How do you know when a rescued wild cat is happy?

By | January 25, 2015 at 2:39 am | No comments | Animal Care, Blog | Tags: , , , , , , , ,

Most think, if you provide a rescued wild cat with good nutrition, an optimal natural environment, enrichment to challenge his or her senses, and quality veterinary care, they should be happy – right?

But, what happens if that’s not always the case? That’s why behavioral monitoring of our cats is a high priority. Just as their physical well-being is important, so is their psychological, social, and behavioral well-being. We brought an expert from Active Environment onsite for a full week to learn about our Sanctuary, our cats, and those that seem to need special attention.

Our main goal with this type of conditioning/training is to decrease the overall fear and stress of animals that have had traumatic histories. We want to provide much-needed stimulation to cats with very active minds. We strive to provide optimal care for our captive population. But we also want to reduce or eliminate any abnormal behavior we might observe.

Case studies showing success

1PCML 3 JUNE 2014_200_Sabrina crop LR We’ve successfully applied suggested behavioral modification techniques and positive reinforcement with several of our cats. For example, Sabrina’s sessions include acclimating her to new people and to more people so that she’s no longer fearful of humans. Implementing the behavioral management tools we’ve learned over the years, the transformation we’ve seen in her has been amazing!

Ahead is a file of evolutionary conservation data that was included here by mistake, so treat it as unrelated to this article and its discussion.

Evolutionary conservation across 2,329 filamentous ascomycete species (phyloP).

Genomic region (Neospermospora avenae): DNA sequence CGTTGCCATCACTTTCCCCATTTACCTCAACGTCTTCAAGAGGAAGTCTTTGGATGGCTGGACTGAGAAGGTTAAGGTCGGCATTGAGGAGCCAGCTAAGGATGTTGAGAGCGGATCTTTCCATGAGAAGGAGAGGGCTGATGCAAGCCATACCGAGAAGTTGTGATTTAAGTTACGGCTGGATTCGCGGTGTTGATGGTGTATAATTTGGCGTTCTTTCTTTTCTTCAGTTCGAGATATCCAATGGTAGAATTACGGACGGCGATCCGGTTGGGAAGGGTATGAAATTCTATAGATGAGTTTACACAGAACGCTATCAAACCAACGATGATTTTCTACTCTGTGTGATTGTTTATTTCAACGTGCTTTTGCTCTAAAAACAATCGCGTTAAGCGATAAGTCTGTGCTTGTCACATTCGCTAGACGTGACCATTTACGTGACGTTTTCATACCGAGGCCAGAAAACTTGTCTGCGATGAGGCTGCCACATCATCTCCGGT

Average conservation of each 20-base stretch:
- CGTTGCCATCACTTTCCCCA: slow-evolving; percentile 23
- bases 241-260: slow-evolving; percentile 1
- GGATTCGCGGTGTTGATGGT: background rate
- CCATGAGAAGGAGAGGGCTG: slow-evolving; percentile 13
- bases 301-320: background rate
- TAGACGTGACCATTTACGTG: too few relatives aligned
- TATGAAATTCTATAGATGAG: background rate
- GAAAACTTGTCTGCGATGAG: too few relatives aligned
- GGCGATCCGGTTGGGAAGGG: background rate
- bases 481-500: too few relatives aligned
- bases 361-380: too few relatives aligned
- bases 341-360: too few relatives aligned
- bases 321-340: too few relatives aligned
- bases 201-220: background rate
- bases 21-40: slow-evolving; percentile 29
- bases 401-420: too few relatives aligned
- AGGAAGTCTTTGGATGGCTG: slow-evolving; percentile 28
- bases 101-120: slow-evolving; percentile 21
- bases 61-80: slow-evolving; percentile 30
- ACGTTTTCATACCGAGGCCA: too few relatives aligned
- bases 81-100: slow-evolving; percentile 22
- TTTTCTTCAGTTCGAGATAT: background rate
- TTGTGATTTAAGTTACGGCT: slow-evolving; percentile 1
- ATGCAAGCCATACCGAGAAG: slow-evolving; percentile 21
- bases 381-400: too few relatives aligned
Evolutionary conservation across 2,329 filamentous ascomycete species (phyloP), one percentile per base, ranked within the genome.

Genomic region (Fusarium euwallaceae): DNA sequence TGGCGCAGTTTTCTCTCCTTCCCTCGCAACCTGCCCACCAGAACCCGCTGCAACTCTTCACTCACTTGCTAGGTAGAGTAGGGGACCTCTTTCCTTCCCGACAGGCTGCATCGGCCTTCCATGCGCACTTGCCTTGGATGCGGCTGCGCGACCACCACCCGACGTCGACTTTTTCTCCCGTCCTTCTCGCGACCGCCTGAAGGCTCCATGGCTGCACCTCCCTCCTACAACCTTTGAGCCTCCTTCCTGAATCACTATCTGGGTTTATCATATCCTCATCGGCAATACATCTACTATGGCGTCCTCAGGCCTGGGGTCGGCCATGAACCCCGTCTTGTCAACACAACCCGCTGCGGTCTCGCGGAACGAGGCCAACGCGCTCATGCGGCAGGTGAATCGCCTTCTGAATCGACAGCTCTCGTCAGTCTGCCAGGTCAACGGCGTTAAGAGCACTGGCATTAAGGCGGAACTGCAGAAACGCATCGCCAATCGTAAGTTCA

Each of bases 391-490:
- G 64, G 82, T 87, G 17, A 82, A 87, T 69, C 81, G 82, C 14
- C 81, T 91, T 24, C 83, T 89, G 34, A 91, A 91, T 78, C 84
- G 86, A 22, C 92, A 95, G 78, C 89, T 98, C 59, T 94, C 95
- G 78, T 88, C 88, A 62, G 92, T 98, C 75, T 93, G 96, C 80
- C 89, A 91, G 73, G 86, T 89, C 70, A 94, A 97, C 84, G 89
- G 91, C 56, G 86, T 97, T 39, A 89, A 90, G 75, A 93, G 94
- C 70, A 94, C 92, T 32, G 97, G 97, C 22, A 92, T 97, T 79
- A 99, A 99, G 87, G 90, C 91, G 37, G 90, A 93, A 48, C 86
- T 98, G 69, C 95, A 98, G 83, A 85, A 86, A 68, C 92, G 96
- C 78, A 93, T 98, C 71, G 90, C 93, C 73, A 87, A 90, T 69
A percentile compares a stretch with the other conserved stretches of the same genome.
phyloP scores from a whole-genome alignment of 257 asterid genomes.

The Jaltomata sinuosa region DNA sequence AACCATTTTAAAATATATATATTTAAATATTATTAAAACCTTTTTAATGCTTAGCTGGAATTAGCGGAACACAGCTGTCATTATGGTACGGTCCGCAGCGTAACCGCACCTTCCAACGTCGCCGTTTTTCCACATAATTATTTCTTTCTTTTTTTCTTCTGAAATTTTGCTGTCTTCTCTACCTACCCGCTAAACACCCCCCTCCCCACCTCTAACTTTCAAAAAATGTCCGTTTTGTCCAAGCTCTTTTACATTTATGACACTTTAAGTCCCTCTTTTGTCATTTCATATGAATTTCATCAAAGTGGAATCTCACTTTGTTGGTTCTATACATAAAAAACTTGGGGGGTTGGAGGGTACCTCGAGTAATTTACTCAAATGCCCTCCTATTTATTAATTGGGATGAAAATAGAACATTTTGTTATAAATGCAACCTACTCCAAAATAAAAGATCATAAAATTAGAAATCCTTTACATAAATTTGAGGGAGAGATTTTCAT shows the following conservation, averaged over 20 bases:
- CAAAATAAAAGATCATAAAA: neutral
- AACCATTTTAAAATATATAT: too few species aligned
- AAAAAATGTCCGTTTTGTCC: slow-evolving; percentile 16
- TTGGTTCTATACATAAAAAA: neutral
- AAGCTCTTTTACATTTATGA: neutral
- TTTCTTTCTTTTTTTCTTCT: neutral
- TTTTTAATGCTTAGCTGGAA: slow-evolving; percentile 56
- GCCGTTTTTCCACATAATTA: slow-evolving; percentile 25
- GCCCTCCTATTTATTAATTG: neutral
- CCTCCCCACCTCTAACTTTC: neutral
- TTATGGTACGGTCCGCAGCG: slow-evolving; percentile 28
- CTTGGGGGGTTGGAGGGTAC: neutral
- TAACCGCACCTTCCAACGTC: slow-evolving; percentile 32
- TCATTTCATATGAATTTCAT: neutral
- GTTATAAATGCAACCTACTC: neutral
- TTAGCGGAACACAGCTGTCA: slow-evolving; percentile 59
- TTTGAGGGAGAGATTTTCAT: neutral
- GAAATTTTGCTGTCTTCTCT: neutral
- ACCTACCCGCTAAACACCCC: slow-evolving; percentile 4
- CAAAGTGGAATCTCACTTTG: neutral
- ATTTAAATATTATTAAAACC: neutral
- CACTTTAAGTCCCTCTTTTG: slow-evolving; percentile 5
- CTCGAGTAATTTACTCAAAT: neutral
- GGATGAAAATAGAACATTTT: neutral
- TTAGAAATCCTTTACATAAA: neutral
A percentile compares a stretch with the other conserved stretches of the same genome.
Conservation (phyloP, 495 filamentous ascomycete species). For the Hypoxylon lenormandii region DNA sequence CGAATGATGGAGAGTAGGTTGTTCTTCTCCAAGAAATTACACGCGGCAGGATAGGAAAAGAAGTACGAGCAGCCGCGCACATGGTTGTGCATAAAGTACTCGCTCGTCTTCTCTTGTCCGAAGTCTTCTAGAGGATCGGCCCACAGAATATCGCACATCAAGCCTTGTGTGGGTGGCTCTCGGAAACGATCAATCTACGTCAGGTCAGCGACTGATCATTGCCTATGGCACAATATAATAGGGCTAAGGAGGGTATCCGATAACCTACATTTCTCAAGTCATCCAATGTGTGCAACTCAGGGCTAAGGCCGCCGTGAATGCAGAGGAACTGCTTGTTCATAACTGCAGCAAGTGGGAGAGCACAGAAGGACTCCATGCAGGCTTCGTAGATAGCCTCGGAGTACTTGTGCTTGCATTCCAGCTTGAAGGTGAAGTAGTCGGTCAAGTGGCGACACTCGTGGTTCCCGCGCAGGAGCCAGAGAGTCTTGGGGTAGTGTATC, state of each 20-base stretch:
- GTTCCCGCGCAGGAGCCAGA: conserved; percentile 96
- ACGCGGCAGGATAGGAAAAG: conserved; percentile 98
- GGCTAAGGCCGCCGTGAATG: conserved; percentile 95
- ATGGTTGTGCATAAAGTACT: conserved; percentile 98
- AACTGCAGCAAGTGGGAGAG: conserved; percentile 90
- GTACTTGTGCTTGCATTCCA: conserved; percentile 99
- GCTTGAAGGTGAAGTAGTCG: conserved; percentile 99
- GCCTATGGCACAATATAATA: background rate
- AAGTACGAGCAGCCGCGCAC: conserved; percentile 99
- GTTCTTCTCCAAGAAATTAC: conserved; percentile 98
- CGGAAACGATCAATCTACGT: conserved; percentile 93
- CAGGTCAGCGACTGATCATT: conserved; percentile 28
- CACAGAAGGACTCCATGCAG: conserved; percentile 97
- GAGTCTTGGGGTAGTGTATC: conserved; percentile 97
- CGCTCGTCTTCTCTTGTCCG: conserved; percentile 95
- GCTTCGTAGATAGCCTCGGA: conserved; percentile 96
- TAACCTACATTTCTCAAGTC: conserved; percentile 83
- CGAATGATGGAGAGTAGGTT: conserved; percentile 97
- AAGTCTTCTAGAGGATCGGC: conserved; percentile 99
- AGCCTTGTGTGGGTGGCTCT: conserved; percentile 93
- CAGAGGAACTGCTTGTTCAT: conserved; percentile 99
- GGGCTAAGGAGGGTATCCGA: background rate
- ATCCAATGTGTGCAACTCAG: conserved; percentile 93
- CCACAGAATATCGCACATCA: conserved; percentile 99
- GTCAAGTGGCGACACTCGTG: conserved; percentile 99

She calmly comes up for food, sits down and stays in place during her whole meal. She’s now comfortable around several people at a time. During our latest donor event, she was curious about our supporters and remained up on her perch to observe them through the entire event. She napped, groomed herself and was relaxed the entire time. How far she’s come! From the fearful tigress whose roar you could hear across the Sanctuary to the calm tigress we see today.

Shazam, the black leopard, is also enjoying his cognitive target training sessionsShazam_DSC_0470LR. Having him perform certain tasks by using a specific target encourages certain actions needed on his part. It also proves to be a challenging and enriching experience for him. He uses his energy in a positive way and is rewarded for the experience. It’s made such a difference in how he enjoys his days.

It’s because of you we’re able to improve the lives of our residents in so many meaningful ways!

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